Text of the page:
by Shamindra Ferdinando
Sri Lanka is likely to send an investigation team to Kiev early next month to inquire into the alleged involvement of Sri Lanka’s former ambassador to Russia Udayanga Weeratunga in the supply of small arms to pro-Russian Ukranian rebels.
Alleging that Weeratunga had been involved with rebels during the previous UPFA administration, External Affairs Ministry sources told The Island that Foreign Minister Mangala Samaraweera on Tuesday night (April 21) discussed with the visiting Ukranian ambassador accredited to Sri Lanka Oleksandr Shevchenko the possibility of sending a team to Kiev.
Shevchenko is based in New Delhi.
Government sources said that Lanka lacked the wherewithal to carry out an international manhunt. Sources acknowledged that the government wasn’t aware whether Weeratunga was still in Russia or had sought refuge in some other part of the world. However, Weeratunga wouldn’t dare move into Ukraine, sources said, adding that Ukraine could have requested Western countries to track him down.
Although the US Embassy in Colombo remained tight-lipped, the State Department has accused Russia of sending new weapons to separatists in eastern Ukraine.
The US media quoted Assistant Secretary of State Victoria Nuland as having told the Senate Foreign Relations Committee last Tuesday (7) that the continued resupply over the border was not compatible with a peace agreement negotiated in Minsk, Belarus. The North Atlantic Treaty Organization (NATO), too, has accused Russia of arming rebels.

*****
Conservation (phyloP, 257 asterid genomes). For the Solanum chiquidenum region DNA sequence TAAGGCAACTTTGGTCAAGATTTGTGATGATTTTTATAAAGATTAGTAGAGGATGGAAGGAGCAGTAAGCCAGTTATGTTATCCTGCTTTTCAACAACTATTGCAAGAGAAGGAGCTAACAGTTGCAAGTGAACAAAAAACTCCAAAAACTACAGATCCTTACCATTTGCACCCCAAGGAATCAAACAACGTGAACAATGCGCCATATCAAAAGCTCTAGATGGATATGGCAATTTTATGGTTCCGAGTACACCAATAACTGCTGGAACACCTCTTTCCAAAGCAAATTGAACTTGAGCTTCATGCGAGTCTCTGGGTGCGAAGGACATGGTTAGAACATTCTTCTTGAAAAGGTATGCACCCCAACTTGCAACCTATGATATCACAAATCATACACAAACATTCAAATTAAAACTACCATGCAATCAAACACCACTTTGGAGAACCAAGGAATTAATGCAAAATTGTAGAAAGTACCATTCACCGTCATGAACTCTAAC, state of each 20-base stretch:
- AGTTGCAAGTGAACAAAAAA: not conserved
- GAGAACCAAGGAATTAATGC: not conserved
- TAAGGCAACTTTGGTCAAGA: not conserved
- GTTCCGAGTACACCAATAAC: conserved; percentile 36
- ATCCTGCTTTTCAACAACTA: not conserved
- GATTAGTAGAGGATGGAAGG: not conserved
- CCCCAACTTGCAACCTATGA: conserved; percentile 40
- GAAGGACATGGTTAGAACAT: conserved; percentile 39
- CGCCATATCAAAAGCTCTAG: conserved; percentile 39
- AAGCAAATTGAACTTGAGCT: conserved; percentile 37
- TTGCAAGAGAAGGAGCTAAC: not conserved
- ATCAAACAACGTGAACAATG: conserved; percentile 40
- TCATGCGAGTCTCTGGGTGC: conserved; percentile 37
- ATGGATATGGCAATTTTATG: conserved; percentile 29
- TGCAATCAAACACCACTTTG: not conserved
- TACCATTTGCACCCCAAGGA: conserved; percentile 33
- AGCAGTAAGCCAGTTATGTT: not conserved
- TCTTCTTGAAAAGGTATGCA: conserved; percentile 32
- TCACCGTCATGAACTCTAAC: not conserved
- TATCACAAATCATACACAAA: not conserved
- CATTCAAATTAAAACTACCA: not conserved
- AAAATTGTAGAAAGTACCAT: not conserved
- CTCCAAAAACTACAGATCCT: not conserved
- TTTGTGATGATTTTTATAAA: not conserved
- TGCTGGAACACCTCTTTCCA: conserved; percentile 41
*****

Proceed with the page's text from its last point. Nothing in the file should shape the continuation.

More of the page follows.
Russia has repeatedly denied Western allegations.
In addition to the alleged supply of weapons to Ukrainian rebels, Weeratunga is also sought by the Financial Crimes Investigation Division (FCID) to record a statement as regards his involvement in the procurement of four fully overhauled MiG 27s from Ukraine as well as overhauling of four MiGs already in Sri Lanka’s arsenal at the onset of the eelam war IV.
The police said also that Weeratunga had to be questioned regarding the death of Noel Ranasinghe, an employee of the Sri Lankan embassy in Moscow, also during the UPFA administration. The police recently exhumed Ranasinghe’s body on a magisterial order.
Weeratunga, a nephew of the defeated former president, operated a Sri Lankan restaurant in the Ukrainian capital Kiev before he was appointed Sri Lanka’s ambassador to Moscow nine years ago.
He served in Moscow for a record nine years until the new government ordered his recall to Colombo.
Weeratunga however did not return to Sri Lanka. His whereabouts are not known and he could not be contacted, Foreign Ministry sources said.